How to Photograph Lava

Although there is no force of nature more destructive than a volcanic eruption, there are actually a few places in the world where you can photograph lava as it explodes, erupts, or oozes out from the molten core of the Earth safely. Hawai’i Volcanoes National Park in the United States, Nyiragongo Volcano in the Democratic Republic of the Congo, Mount Yasur in Vanuatu, and Stromboli Volcano in Italy are a few of the places where tourists and photographers can witness and photograph lava in action.

There are only a handful of stable lava lakes in the world, such as this one found in the summit crater of Mount Nyiragongo, located in Virunga National Park, Congo (DRC). Canon 5DIII, Canon 100-400mm f/4.5-5.6 lens, ISO 800, f/4.5, 1/50 second.

Lava is typically best seen—and photographed—at sunrise, sunset, twilight, and night, when ambient light levels drop enough for the lava to be brighter than its surroundings. In full sunlight, the lava really doesn’t look particularly bright or colorful, but when in shadow, it stands out quite nicely, with the effect getting stronger as the ambient light fades. To be able to show some of the lava’s surroundings, it is best to shoot when the ambient light is balanced with the brightness of the lava, allowing you to easily retain detail in both shadows and highlights in one exposure.

For this photo of a surface flow of lava under stormy skies, I went ultra-wide and got close—mildly singeing my forearms in the process. Wear protective clothing if you plan on getting close to surface lava, and be extremely cautious! Hawaii, USA. Canon 5DSR, Canon 11-24mm f/4 lens, ISO 50, f/11, 5 seconds.

Although lava can be safely viewed and photographed in some places, just remember that lava can have temperatures ranging between approximately 1,200 to 2,300 °F. Needless to say, you don’t want to ever touch lava; with temperatures that high, even close proximity to lava can be dangerous. And, of course, when lava is erupting, the danger substantially increases. So, when photographing lava, always keep safety foremost in your mind. Never forget that lava is extremely dangerous, so only make photos in areas that offer legal access, and obey all warnings from guides and officials. No photograph—no matter how awesome—is worth a fiery molten death!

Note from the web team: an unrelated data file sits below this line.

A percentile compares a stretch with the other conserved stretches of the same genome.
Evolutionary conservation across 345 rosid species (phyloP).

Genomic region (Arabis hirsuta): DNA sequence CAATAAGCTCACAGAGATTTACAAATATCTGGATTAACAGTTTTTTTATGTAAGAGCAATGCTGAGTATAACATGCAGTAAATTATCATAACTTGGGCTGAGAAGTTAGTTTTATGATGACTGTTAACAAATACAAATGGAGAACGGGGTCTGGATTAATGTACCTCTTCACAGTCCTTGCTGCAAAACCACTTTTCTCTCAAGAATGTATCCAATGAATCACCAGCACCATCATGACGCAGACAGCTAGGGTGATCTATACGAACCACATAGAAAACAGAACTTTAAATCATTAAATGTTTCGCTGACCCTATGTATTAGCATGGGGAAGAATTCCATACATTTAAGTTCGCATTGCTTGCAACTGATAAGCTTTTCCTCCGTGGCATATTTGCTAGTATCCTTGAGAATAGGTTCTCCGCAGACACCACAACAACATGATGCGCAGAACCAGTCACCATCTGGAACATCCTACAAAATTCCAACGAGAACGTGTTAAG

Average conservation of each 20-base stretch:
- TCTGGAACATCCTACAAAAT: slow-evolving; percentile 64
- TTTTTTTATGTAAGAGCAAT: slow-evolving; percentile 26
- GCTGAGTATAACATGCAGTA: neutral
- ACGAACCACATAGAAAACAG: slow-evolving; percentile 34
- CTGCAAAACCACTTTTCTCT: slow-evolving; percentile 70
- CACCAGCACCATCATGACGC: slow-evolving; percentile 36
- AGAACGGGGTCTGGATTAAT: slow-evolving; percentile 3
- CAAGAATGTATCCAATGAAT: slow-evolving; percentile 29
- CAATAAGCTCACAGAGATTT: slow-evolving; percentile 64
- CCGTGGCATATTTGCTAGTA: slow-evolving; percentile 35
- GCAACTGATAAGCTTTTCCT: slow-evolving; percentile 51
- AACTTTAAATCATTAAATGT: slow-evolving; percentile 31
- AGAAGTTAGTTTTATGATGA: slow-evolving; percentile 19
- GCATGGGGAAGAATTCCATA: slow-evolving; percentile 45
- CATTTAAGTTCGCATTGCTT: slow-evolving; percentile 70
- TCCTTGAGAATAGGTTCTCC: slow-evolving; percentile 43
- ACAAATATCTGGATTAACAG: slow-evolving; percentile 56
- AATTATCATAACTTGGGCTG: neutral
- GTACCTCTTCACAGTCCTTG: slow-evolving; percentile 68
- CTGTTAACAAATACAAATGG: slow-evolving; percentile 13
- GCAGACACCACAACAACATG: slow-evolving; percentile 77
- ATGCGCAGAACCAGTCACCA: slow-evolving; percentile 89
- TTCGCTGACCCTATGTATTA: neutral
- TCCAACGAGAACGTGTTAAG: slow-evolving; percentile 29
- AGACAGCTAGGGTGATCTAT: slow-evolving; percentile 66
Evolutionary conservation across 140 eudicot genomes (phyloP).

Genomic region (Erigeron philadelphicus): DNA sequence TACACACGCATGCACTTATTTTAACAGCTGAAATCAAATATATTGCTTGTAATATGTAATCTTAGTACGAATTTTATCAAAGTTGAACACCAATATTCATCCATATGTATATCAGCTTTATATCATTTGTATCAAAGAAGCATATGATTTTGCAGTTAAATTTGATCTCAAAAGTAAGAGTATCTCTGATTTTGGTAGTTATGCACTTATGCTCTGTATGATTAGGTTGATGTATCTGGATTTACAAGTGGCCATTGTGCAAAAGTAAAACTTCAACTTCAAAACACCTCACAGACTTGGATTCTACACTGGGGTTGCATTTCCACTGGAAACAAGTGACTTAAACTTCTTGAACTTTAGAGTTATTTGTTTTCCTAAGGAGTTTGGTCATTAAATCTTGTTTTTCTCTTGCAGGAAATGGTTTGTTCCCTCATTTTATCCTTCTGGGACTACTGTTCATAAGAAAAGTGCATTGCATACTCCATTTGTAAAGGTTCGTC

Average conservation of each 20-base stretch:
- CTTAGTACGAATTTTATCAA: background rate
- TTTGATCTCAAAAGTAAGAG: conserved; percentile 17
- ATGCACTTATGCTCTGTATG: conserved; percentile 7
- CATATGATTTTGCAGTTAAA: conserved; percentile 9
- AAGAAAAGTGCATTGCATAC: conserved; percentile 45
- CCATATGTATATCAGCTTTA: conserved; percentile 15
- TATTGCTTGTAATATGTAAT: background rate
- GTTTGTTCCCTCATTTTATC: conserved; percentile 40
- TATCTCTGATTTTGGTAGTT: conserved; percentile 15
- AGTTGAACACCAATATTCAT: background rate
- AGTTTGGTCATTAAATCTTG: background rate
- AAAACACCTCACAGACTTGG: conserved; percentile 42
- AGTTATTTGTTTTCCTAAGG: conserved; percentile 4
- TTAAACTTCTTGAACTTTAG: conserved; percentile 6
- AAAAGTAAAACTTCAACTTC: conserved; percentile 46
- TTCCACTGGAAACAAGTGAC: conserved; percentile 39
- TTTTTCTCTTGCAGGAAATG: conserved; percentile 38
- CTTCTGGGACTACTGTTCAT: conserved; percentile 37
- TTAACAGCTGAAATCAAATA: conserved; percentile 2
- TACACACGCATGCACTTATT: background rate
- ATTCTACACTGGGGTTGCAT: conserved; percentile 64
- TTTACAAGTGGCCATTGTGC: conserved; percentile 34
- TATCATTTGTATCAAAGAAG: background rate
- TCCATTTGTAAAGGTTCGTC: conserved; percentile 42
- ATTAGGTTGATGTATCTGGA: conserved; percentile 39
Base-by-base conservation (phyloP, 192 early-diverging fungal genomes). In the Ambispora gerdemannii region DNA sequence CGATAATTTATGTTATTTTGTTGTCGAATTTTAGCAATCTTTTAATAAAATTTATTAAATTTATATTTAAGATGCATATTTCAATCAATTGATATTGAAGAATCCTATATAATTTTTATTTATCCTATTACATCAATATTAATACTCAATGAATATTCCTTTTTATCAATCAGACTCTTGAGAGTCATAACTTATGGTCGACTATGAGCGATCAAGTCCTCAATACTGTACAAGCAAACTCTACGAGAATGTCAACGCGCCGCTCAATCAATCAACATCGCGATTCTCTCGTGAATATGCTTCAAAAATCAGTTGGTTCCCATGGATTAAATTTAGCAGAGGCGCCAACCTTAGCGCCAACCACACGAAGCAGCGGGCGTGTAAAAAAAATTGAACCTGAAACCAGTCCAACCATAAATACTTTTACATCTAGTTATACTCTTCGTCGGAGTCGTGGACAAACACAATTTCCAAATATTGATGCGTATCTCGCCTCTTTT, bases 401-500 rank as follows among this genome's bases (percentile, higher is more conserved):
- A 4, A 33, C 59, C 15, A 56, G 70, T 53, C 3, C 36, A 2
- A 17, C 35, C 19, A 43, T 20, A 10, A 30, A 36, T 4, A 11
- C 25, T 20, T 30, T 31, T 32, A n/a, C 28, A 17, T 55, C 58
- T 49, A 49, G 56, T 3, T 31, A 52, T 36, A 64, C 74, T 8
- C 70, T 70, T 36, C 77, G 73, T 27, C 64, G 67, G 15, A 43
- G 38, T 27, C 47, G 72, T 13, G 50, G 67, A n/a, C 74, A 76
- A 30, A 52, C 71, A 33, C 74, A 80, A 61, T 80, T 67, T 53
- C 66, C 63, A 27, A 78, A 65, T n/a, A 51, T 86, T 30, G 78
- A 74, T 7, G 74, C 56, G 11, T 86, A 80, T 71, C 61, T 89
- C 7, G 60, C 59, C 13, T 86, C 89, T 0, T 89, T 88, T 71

For this explosion, a shutter speed of fifteen seconds was perfect to capture the lava bombs as they completely arced through the scene. Yasur Volcano, Vanuatu. Canon 5DIV, Canon 16-35mm f/2.8 lens, ISO 400, f/4, 15 seconds.

When photographing lava, I like to put myself in the picture. Lava selfies are a great way to add a sense of scale to your lava photos, add visual interest, and just have some fun. If your camera has wifi, you can trigger shots using a remote app from your smartphone; otherwise, use your camera’s 10-second timer so that you have time to scurry into position. Just make sure to keep a safe distance from the lava!

Lava photography can be a lot of fun, and allows you to take photos that most other photographers don’t have. But never forget that lava is extremely dangerous, so above all, be safe!

Learn More

To learn more about photographing lava, check out my video course Vanuatu: Into the Heart of Yasur Volcano, which is bundled with my short ebook How to Photograph Lava.


About the author: World-renowned professional photographer and Tamron Image Master Ian Plant is a frequent contributor to a number of leading photo magazines (including Outdoor Photographer, Popular Photography, Landscape Photography, and others). You can see more of his work at

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